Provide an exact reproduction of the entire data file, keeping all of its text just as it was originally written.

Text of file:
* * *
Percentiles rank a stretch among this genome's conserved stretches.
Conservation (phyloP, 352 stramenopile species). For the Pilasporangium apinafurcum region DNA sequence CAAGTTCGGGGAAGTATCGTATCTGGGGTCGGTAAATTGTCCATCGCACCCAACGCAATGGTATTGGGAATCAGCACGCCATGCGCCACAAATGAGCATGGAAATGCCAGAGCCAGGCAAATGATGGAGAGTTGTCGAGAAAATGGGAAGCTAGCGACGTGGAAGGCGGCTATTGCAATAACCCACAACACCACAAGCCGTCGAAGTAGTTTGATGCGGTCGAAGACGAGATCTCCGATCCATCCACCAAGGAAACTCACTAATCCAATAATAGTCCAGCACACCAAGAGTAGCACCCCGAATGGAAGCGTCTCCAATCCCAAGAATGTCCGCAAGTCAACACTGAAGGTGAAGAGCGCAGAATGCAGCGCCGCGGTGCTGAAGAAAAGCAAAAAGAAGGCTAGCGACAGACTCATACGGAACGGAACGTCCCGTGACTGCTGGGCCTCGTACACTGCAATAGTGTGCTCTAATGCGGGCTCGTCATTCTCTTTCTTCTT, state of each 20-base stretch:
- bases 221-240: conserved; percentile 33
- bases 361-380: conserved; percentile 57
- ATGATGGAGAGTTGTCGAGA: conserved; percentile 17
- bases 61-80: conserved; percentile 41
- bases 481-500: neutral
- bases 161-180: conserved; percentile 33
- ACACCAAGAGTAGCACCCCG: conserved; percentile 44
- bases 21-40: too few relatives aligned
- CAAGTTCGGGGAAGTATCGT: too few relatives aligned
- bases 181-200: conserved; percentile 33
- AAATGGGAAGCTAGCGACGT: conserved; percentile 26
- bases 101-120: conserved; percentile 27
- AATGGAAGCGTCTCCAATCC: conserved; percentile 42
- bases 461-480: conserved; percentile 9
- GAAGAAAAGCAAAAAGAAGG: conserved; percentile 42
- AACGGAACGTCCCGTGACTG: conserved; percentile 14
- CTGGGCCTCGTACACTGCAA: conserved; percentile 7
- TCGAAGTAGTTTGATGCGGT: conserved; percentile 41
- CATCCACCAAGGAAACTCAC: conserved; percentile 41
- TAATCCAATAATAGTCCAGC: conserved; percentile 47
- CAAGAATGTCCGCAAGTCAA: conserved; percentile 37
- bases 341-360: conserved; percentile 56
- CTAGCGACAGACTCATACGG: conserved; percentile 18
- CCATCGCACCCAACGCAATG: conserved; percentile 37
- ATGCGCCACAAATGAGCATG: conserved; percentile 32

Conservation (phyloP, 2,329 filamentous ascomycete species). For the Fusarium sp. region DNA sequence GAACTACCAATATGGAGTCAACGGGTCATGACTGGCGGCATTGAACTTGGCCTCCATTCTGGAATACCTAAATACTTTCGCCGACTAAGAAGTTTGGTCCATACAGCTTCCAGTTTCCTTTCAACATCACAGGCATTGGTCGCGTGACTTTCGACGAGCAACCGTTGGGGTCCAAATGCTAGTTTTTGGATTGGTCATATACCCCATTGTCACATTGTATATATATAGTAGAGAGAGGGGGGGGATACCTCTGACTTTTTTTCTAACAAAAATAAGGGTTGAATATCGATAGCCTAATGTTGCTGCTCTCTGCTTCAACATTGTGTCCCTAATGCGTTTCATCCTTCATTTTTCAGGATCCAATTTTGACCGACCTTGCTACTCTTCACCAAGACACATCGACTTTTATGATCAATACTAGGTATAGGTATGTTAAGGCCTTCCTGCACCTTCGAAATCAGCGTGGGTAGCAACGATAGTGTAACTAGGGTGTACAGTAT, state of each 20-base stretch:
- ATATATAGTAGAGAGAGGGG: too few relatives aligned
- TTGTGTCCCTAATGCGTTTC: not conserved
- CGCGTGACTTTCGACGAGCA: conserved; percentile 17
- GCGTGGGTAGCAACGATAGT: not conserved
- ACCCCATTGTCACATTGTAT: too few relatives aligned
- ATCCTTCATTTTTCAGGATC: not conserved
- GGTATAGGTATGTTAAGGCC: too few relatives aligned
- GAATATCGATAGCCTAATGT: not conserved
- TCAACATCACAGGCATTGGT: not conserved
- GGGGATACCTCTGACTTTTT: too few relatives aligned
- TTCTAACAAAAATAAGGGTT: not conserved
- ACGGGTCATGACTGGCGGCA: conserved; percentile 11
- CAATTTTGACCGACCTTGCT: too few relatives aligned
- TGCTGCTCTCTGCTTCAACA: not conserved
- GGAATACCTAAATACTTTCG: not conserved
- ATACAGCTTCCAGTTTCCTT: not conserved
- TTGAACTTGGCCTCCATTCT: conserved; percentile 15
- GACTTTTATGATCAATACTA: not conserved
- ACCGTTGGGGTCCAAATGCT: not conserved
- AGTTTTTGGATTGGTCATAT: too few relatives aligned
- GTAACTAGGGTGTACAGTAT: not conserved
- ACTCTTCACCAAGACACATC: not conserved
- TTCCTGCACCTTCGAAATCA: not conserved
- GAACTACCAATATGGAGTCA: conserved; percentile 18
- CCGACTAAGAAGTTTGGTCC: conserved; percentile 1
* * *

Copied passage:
Percentiles rank a stretch among this genome's conserved stretches.
Conservation (phyloP, 352 stramenopile species). For the Pilasporangium apinafurcum region DNA sequence CAAGTTCGGGGAAGTATCGTATCTGGGGTCGGTAAATTGTCCATCGCACCCAACGCAATGGTATTGGGAATCAGCACGCCATGCGCCACAAATGAGCATGGAAATGCCAGAGCCAGGCAAATGATGGAGAGTTGTCGAGAAAATGGGAAGCTAGCGACGTGGAAGGCGGCTATTGCAATAACCCACAACACCACAAGCCGTCGAAGTAGTTTGATGCGGTCGAAGACGAGATCTCCGATCCATCCACCAAGGAAACTCACTAATCCAATAATAGTCCAGCACACCAAGAGTAGCACCCCGAATGGAAGCGTCTCCAATCCCAAGAATGTCCGCAAGTCAACACTGAAGGTGAAGAGCGCAGAATGCAGCGCCGCGGTGCTGAAGAAAAGCAAAAAGAAGGCTAGCGACAGACTCATACGGAACGGAACGTCCCGTGACTGCTGGGCCTCGTACACTGCAATAGTGTGCTCTAATGCGGGCTCGTCATTCTCTTTCTTCTT, state of each 20-base stretch:
- bases 221-240: conserved; percentile 33
- bases 361-380: conserved; percentile 57
- ATGATGGAGAGTTGTCGAGA: conserved; percentile 17
- bases 61-80: conserved; percentile 41
- bases 481-500: neutral
- bases 161-180: conserved; percentile 33
- ACACCAAGAGTAGCACCCCG: conserved; percentile 44
- bases 21-40: too few relatives aligned
- CAAGTTCGGGGAAGTATCGT: too few relatives aligned
- bases 181-200: conserved; percentile 33
- AAATGGGAAGCTAGCGACGT: conserved; percentile 26
- bases 101-120: conserved; percentile 27
- AATGGAAGCGTCTCCAATCC: conserved; percentile 42
- bases 461-480: conserved; percentile 9
- GAAGAAAAGCAAAAAGAAGG: conserved; percentile 42
- AACGGAACGTCCCGTGACTG: conserved; percentile 14
- CTGGGCCTCGTACACTGCAA: conserved; percentile 7
- TCGAAGTAGTTTGATGCGGT: conserved; percentile 41
- CATCCACCAAGGAAACTCAC: conserved; percentile 41
- TAATCCAATAATAGTCCAGC: conserved; percentile 47
- CAAGAATGTCCGCAAGTCAA: conserved; percentile 37
- bases 341-360: conserved; percentile 56
- CTAGCGACAGACTCATACGG: conserved; percentile 18
- CCATCGCACCCAACGCAATG: conserved; percentile 37
- ATGCGCCACAAATGAGCATG: conserved; percentile 32

Conservation (phyloP, 2,329 filamentous ascomycete species). For the Fusarium sp. region DNA sequence GAACTACCAATATGGAGTCAACGGGTCATGACTGGCGGCATTGAACTTGGCCTCCATTCTGGAATACCTAAATACTTTCGCCGACTAAGAAGTTTGGTCCATACAGCTTCCAGTTTCCTTTCAACATCACAGGCATTGGTCGCGTGACTTTCGACGAGCAACCGTTGGGGTCCAAATGCTAGTTTTTGGATTGGTCATATACCCCATTGTCACATTGTATATATATAGTAGAGAGAGGGGGGGGATACCTCTGACTTTTTTTCTAACAAAAATAAGGGTTGAATATCGATAGCCTAATGTTGCTGCTCTCTGCTTCAACATTGTGTCCCTAATGCGTTTCATCCTTCATTTTTCAGGATCCAATTTTGACCGACCTTGCTACTCTTCACCAAGACACATCGACTTTTATGATCAATACTAGGTATAGGTATGTTAAGGCCTTCCTGCACCTTCGAAATCAGCGTGGGTAGCAACGATAGTGTAACTAGGGTGTACAGTAT, state of each 20-base stretch:
- ATATATAGTAGAGAGAGGGG: too few relatives aligned
- TTGTGTCCCTAATGCGTTTC: not conserved
- CGCGTGACTTTCGACGAGCA: conserved; percentile 17
- GCGTGGGTAGCAACGATAGT: not conserved
- ACCCCATTGTCACATTGTAT: too few relatives aligned
- ATCCTTCATTTTTCAGGATC: not conserved
- GGTATAGGTATGTTAAGGCC: too few relatives aligned
- GAATATCGATAGCCTAATGT: not conserved
- TCAACATCACAGGCATTGGT: not conserved
- GGGGATACCTCTGACTTTTT: too few relatives aligned
- TTCTAACAAAAATAAGGGTT: not conserved
- ACGGGTCATGACTGGCGGCA: conserved; percentile 11
- CAATTTTGACCGACCTTGCT: too few relatives aligned
- TGCTGCTCTCTGCTTCAACA: not conserved
- GGAATACCTAAATACTTTCG: not conserved
- ATACAGCTTCCAGTTTCCTT: not conserved
- TTGAACTTGGCCTCCATTCT: conserved; percentile 15
- GACTTTTATGATCAATACTA: not conserved
- ACCGTTGGGGTCCAAATGCT: not conserved
- AGTTTTTGGATTGGTCATAT: too few relatives aligned
- GTAACTAGGGTGTACAGTAT: not conserved
- ACTCTTCACCAAGACACATC: not conserved
- TTCCTGCACCTTCGAAATCA: not conserved
- GAACTACCAATATGGAGTCA: conserved; percentile 18
- CCGACTAAGAAGTTTGGTCC: conserved; percentile 1